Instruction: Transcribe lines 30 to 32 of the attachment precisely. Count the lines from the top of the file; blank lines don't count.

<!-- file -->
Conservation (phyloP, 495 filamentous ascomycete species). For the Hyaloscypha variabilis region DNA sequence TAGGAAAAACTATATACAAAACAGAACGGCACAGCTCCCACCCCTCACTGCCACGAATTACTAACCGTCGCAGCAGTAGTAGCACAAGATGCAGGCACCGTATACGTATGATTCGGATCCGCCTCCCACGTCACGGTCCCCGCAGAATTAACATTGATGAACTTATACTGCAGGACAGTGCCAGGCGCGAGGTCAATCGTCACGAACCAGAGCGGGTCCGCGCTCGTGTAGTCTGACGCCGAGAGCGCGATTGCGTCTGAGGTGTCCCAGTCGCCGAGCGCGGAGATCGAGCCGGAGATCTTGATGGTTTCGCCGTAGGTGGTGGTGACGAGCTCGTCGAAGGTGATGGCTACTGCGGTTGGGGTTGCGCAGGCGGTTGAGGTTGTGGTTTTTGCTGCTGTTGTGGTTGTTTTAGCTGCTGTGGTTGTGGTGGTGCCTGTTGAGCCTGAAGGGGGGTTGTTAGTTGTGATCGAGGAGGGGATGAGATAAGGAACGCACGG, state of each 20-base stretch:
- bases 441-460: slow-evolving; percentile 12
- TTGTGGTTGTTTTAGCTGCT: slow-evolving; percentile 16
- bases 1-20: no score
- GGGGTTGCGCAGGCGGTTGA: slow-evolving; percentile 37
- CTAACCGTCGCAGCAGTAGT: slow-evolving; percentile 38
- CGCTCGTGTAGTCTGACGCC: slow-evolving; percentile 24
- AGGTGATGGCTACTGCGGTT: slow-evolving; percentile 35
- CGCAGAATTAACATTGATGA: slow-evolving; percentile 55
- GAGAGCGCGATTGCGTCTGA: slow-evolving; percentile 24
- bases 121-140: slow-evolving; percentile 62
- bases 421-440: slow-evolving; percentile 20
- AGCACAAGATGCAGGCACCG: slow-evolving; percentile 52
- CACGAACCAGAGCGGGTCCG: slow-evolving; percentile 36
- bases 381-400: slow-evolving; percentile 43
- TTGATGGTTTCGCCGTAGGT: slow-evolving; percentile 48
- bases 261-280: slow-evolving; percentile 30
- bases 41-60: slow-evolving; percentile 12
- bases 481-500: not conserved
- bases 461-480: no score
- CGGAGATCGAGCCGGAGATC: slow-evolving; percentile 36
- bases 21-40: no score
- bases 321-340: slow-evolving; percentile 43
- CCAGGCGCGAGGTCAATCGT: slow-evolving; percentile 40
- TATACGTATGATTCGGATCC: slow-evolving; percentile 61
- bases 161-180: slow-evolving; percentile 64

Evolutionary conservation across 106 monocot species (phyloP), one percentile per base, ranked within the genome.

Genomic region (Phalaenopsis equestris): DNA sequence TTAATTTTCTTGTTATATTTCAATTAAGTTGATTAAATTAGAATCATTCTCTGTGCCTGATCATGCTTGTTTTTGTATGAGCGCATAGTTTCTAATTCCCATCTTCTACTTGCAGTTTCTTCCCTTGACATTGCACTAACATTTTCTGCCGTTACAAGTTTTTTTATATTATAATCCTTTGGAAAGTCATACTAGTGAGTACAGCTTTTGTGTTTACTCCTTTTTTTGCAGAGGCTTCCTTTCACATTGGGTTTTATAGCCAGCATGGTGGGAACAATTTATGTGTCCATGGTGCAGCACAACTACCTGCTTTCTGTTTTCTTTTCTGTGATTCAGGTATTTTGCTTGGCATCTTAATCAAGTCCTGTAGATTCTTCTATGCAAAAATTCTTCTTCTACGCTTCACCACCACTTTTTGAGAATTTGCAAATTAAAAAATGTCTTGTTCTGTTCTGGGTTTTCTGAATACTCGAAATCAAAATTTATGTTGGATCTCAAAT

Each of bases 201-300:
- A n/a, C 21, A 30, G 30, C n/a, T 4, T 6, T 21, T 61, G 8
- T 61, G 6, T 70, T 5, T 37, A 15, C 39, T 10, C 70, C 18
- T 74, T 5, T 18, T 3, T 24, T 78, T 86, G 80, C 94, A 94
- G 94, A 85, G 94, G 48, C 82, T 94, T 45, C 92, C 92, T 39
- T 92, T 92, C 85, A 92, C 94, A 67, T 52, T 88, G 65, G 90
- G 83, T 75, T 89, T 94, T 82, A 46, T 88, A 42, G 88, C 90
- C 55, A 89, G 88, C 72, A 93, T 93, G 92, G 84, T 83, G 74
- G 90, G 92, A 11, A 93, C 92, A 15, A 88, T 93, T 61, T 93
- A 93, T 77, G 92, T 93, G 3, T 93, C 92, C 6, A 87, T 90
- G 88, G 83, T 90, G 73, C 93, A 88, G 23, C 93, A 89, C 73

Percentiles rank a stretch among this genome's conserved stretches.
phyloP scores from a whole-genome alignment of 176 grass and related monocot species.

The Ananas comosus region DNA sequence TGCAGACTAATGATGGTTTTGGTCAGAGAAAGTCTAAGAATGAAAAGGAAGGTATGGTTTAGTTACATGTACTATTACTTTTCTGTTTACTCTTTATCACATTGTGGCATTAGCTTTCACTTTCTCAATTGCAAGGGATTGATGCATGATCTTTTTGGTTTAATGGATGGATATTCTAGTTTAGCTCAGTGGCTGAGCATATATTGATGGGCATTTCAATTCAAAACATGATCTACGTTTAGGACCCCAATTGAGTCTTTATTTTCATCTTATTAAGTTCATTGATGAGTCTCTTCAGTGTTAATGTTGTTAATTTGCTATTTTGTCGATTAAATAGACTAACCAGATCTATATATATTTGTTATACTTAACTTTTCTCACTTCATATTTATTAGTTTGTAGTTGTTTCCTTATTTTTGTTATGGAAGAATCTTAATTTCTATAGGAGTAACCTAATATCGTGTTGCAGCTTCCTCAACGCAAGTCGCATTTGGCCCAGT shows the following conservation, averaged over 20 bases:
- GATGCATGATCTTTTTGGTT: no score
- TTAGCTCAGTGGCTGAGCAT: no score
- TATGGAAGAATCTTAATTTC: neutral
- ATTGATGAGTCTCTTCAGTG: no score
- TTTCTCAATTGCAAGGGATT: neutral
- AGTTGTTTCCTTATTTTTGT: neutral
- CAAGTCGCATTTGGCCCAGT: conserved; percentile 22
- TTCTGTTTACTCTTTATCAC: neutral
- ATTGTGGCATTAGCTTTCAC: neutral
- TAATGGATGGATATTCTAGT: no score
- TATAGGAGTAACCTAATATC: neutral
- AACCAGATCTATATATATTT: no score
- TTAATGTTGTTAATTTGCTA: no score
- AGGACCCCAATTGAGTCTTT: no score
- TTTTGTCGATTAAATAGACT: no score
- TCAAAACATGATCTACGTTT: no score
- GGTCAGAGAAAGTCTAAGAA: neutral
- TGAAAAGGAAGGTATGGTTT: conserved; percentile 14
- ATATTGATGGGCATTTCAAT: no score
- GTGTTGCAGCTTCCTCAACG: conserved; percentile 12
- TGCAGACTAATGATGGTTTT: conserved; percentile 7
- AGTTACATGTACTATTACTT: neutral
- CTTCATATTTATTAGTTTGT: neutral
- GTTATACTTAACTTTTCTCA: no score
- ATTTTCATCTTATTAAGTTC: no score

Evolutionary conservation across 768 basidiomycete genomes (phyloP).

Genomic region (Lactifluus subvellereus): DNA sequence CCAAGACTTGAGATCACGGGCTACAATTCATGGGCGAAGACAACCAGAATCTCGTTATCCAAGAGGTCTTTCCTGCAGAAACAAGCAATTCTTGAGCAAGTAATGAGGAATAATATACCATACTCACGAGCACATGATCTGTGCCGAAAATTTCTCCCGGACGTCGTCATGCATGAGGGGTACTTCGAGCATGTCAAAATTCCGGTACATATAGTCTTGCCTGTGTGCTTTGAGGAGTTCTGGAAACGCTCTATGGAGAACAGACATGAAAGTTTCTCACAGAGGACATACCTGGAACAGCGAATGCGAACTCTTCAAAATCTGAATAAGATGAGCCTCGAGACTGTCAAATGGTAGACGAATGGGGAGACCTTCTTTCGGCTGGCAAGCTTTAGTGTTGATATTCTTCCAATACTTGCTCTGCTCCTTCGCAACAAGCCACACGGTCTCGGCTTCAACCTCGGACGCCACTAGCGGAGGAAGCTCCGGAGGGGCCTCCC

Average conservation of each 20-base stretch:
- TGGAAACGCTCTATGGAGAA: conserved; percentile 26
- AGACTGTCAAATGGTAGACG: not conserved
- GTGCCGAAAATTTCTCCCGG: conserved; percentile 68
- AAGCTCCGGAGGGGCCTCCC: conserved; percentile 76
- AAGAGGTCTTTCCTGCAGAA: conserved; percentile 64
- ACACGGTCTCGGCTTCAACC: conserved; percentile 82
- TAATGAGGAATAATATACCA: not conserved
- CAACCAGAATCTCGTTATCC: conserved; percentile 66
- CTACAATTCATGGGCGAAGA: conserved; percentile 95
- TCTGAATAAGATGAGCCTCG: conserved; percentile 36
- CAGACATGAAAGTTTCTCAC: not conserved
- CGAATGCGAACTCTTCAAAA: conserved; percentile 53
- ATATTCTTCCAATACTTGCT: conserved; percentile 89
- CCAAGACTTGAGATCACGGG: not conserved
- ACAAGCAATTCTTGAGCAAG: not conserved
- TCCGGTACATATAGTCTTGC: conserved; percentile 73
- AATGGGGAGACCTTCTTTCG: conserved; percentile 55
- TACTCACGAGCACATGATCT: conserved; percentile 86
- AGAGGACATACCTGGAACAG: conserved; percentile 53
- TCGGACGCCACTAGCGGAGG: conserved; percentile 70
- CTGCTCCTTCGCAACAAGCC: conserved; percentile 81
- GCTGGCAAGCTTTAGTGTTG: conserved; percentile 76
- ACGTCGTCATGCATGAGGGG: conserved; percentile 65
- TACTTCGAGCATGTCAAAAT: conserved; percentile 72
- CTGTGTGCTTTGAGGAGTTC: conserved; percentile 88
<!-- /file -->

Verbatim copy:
- A n/a, C 21, A 30, G 30, C n/a, T 4, T 6, T 21, T 61, G 8
- T 61, G 6, T 70, T 5, T 37, A 15, C 39, T 10, C 70, C 18
- T 74, T 5, T 18, T 3, T 24, T 78, T 86, G 80, C 94, A 94